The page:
This page shows the source for this entry, with WebCore formatting language tags and attributes highlighted.


Some new CSS length units (and some lesser-known ones)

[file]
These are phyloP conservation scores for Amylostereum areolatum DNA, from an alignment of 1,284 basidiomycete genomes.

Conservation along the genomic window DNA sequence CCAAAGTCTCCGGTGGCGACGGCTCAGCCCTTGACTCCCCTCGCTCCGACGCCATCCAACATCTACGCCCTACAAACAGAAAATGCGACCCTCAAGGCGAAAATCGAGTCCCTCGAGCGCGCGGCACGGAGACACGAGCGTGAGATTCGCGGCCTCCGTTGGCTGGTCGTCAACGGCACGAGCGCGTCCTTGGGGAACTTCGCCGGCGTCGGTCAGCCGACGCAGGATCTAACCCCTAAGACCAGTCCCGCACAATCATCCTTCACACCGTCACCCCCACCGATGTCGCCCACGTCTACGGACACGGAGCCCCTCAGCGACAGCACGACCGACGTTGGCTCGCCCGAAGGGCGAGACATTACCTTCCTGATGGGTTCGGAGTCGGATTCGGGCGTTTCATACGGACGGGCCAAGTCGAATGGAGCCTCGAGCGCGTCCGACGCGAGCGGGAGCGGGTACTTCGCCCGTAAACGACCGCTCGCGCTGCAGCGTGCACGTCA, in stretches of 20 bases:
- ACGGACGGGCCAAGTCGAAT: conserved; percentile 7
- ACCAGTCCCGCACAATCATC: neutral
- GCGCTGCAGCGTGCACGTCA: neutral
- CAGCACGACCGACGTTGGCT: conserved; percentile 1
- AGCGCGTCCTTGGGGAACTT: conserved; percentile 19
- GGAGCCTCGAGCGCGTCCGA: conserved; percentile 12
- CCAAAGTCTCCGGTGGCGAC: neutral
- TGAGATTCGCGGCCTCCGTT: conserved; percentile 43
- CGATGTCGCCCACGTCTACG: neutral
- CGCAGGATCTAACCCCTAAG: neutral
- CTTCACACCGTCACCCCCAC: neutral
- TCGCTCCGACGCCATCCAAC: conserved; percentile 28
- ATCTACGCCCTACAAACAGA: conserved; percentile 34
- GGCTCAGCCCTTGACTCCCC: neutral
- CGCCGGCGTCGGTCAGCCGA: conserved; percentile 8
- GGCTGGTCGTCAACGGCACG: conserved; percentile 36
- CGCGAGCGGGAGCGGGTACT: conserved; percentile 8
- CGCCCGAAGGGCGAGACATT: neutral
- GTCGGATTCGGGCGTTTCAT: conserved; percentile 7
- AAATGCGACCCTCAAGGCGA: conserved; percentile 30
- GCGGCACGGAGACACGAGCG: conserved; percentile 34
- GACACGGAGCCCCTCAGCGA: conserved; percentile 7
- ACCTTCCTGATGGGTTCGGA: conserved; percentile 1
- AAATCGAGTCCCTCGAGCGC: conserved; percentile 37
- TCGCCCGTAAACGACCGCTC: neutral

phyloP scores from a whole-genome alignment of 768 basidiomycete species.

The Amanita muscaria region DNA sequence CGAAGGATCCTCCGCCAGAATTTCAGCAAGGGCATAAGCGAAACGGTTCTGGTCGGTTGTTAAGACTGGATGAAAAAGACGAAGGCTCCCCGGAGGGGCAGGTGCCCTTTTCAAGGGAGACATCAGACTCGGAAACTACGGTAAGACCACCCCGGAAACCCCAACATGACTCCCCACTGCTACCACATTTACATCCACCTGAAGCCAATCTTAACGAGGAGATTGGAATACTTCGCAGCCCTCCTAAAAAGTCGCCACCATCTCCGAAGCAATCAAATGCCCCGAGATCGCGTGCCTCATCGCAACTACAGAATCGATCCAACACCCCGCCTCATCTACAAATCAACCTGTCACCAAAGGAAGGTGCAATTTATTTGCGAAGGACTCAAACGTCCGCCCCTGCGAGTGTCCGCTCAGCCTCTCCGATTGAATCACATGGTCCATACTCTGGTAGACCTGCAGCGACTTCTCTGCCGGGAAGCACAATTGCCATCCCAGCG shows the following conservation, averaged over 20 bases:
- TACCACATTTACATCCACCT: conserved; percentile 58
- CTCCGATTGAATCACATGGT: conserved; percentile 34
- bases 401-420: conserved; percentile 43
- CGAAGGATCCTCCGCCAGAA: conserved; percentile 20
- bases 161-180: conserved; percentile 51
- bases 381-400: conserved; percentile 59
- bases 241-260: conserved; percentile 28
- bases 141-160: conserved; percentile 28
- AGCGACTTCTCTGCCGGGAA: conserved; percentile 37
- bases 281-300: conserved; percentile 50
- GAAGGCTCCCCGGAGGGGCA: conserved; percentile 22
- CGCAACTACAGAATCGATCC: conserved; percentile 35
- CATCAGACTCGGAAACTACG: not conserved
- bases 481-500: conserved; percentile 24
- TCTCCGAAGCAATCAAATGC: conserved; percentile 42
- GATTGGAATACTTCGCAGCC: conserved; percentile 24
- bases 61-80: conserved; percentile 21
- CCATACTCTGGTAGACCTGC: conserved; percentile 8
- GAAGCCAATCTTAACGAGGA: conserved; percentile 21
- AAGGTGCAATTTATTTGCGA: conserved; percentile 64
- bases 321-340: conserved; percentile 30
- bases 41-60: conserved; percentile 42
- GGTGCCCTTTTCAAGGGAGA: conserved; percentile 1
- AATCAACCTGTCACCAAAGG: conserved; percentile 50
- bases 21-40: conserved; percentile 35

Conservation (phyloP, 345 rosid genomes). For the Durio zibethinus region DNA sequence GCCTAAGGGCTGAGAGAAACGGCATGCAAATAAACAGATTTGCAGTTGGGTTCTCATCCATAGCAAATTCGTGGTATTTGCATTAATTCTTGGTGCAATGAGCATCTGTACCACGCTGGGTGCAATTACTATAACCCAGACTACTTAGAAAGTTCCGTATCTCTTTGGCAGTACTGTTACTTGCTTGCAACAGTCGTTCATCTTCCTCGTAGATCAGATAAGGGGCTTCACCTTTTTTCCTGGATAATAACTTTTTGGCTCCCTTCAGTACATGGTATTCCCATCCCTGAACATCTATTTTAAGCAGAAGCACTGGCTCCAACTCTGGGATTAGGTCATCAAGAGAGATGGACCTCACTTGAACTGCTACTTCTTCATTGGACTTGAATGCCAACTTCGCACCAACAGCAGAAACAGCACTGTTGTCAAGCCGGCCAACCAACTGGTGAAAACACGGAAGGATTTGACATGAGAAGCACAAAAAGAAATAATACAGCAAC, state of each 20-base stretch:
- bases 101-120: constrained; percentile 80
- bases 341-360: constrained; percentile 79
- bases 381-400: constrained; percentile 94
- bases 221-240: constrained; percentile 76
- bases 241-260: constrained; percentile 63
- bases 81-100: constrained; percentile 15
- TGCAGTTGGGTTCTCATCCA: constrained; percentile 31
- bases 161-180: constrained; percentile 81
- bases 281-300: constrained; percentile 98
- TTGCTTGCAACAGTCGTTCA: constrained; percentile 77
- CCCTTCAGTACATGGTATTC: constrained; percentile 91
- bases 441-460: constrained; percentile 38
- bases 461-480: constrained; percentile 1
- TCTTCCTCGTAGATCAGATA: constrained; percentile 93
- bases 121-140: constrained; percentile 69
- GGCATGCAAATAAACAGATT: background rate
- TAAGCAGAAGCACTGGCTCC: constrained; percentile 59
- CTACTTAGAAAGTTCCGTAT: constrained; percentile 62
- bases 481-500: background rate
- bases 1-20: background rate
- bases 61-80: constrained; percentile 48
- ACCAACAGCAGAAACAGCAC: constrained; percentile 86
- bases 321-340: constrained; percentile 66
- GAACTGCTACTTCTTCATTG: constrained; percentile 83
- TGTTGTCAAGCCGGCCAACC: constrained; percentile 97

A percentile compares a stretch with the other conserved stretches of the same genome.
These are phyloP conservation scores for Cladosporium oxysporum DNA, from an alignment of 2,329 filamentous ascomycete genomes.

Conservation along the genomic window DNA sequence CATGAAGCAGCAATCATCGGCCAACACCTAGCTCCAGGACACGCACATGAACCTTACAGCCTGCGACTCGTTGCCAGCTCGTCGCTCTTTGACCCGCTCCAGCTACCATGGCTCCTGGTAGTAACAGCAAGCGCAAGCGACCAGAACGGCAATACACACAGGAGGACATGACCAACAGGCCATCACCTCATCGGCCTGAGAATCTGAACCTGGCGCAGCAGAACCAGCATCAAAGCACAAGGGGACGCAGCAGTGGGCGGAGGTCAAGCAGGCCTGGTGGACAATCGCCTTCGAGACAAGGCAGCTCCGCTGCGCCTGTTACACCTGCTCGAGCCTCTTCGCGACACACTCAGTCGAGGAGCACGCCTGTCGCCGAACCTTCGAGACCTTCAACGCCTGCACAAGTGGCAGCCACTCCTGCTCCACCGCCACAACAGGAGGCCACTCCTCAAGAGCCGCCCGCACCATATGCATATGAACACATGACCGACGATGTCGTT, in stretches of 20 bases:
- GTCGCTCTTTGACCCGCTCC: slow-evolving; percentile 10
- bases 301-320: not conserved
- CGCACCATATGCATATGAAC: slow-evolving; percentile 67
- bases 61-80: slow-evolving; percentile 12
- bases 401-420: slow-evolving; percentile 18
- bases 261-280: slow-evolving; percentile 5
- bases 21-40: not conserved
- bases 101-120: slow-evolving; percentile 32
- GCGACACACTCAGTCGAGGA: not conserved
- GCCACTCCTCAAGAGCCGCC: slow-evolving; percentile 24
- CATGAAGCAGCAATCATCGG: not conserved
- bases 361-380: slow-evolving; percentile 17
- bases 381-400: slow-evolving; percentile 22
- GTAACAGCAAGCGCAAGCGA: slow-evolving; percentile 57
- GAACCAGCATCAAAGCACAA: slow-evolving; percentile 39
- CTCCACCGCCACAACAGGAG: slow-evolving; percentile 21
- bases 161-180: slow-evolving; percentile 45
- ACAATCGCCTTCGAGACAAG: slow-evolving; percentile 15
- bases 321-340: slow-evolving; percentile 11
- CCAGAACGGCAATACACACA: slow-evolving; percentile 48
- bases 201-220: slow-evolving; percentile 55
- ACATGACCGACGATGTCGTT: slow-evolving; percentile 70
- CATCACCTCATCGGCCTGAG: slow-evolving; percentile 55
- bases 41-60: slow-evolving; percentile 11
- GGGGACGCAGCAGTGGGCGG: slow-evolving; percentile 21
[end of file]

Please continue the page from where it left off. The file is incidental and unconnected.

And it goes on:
I've been using CSS since its inception and use many parts of the CSS3 specification for both personal work and work I do for <a href="">Encodo</a>. Recently, I read about some length units I'd never heard of in the article <a href="" source="Dev.Opera" author="Chris Mills">CSS viewport units: vw, vh, vmin and vmax</a>. <ul> <c>1vw</c>: 1% of viewport width <c>1vh</c>: 1% of viewport height <c>1vmin</c>: <c>1vw</c> or <c>1vh</c>, whatever is smallest <c>1vmax</c>: <c>1vw</c> or <c>1vh</c>, whatever is largest </ul> These should be eminently useful for responsive designs. While there is wide support for these new units, that support is only available in the absolute latest versions of browsers. See the article for a good example of how these can be used. While the ones covered in the article are actually new, there are others that have existed for a while but that I've never had occasion to use. The <a href="" source="CSS Values and Units Module Level 3">Font-relative lengths: the ‘em’, ‘ex’, ‘ch’, ‘rem’ units</a> section lists the following units: <ul> <c>em</c>: This one is well-known: <c>1em</c> is equal to the <iq>computed value of the 'font-size' property of the element on which it is used.</iq> <c>ex</c>: Equal to the height of the letter 'x' in the font of the element on which it is used. This is useful when you want to size a container based on the height of a lower-case letter---i.e. tighter---rather than on the full size of the font (as you get with <c>em</c>). <c>ch</c>: <iq>Equal to the advance measure of the "0" (ZERO, U+0030) glyph found in the font used to render it.</iq> Since all digits in a font should be the same width, this unit is probably useful for pages that need to measure and render numbers in a reliable vertical alignment. <c>rem</c>: The same as <c>em</c> but always returns the value for the root element of the page rather than the current element. Elements that use this unit will all scale against a common size, independently of the font-size of their contents. <a href="" source="CSS-Tricks" author="Roman Rudenko">There’s more to the CSS rem unit than font sizing</a> has a lot more information and examples, as well as an explanation of how <c>rem</c> can stand in for the still nascent support for <c>vw</c>. </ul>